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cial inferiority, is keenly felt by the so- the advantage. Nonconformity has its cially ambitious; and there is a common failures and unsolved problems, and proverb that a carriage and pair never plenty of them. So has the State stay with a Dissenting family for three Church-quite enough to make it hesigenerations. It is contended by some tate before claiming superiority for its experienced observers that the tide of methods and monopoly for its divine loss has now been turned, and it is un- ordination. deniable that against the losses from From this sketch of the present the these and other causes must be put reader may draw his own picture of very appreciable gains. A large num- the future of the Free Churches. To ber of Anglicans have taken refuge in one who sees much of the work both of Nonconformist churches from "priestly Nonconformity and of the English assumptions and Popish practices.” Church there seems no reason to supThe exceptionable ability of particular pose that Free Church Christianity is ministers also draws many English doomed. There seems to be good Churchmen into Dissenting places of ground for believing that, when worship.

the Church of England is ready for The net result of all this give-and-take any sort of religious co-operation, the is probably a numerical loss, though Nonconforming half of English Chrisnot a large one, to Nonconformity, and tianity will be found strong, wella financial loss perhaps a little more equipped, and in every way worthy of serious. Nevertheless all the chief so dignified an alliance. Nonconformist bodies are steadily increasing in numbers, and the Methodists and Presbyterians are probably increasing in wealth. The resources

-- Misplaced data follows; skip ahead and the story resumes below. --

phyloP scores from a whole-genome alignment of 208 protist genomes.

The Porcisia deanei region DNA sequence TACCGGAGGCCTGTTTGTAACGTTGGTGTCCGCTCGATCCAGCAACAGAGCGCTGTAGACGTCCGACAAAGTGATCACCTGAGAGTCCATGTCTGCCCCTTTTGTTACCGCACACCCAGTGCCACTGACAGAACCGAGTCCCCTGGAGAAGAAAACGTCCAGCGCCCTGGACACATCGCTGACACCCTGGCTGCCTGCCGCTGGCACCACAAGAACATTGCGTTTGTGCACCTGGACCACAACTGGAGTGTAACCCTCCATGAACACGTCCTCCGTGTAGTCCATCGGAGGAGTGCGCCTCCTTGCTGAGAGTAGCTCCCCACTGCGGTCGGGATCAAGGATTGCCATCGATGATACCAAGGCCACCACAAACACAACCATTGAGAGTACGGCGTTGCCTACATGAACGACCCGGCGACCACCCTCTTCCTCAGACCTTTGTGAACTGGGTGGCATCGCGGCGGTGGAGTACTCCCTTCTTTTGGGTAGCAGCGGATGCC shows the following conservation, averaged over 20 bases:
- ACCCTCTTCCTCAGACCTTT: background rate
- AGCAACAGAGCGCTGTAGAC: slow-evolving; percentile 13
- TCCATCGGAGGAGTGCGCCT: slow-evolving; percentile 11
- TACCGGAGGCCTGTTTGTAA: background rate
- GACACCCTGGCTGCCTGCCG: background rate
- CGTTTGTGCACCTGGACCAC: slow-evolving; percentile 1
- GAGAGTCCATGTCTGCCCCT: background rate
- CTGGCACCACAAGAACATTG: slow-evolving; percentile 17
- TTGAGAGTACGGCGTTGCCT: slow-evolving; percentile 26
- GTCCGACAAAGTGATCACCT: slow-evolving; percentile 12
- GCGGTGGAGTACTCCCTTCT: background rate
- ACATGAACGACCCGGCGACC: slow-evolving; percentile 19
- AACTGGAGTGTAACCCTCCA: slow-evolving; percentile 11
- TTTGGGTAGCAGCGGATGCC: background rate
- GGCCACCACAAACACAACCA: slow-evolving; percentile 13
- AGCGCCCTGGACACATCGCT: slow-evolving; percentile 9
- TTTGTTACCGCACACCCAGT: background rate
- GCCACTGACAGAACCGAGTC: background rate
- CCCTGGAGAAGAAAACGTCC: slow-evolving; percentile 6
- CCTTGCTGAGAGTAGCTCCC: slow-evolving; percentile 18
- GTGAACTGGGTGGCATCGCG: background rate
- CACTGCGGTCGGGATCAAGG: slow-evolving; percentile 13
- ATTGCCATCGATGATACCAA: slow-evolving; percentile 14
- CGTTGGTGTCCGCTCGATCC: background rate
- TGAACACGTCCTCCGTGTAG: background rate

From Les Annáles. of Nonconformists in means and leis

AN INFLUX OF ART. ure are much smaller than those of the We live in an era of Art. The numChurch of England; but the Free bers of unhappy Frenchmen who are Churchmen throw a larger proportion resolved, at all costs, to be great poets, of their resources into their work. They great painters, great musicians, great have many notable successes to encour- sculptors, or great scientists-it matters age them. They have their flourishing not which-will end by rendering Paris suburban congregations of well-to-do uninhabitable. Every person you meet folk, who almost invariably carry on is a genius of some sort. The merely a multifarious mission work in districts clever have quite disappeared. Even too poor to support churches of their talent has become extremely rare, but own. In purely industrial centres they the geniuses swarm. The time is a have gathered large and regular Sun- fearful time for vocations. O Art, Art! day afternoon congregations of men Things have come to such a pass, who a few years ago would have been that if the child of a respectable famreckoned among the "lapsed masses.” ily were to show a decided taste for Even in London, with its vast nomadic commerce, agriculture, or any mild laboring population and its hopeless form of colonization, the father would depths of self-indulgence at both ends be visited by terrible suspicions conof the social scale, you may find a cerning the origin of the monster. lirom parish church manned by six clergy- genuine Latin blood, only artists can men and various lay agents yet at- spring. The child who differs from his tended by fewer people than go to a kindred, in not being endowed by all dissenting chapel with its one minister the muses, must needs be a product of helped by a few lay members in their the new world. I have a notion of scanty leisure. A similar contrast something novel in comedy, a scene, might no doubt be found with the parts say, like the following: reversed, except that in the number of Father.-"Come to me, my son. You official workers the Church always has are now of age, and the voice of Na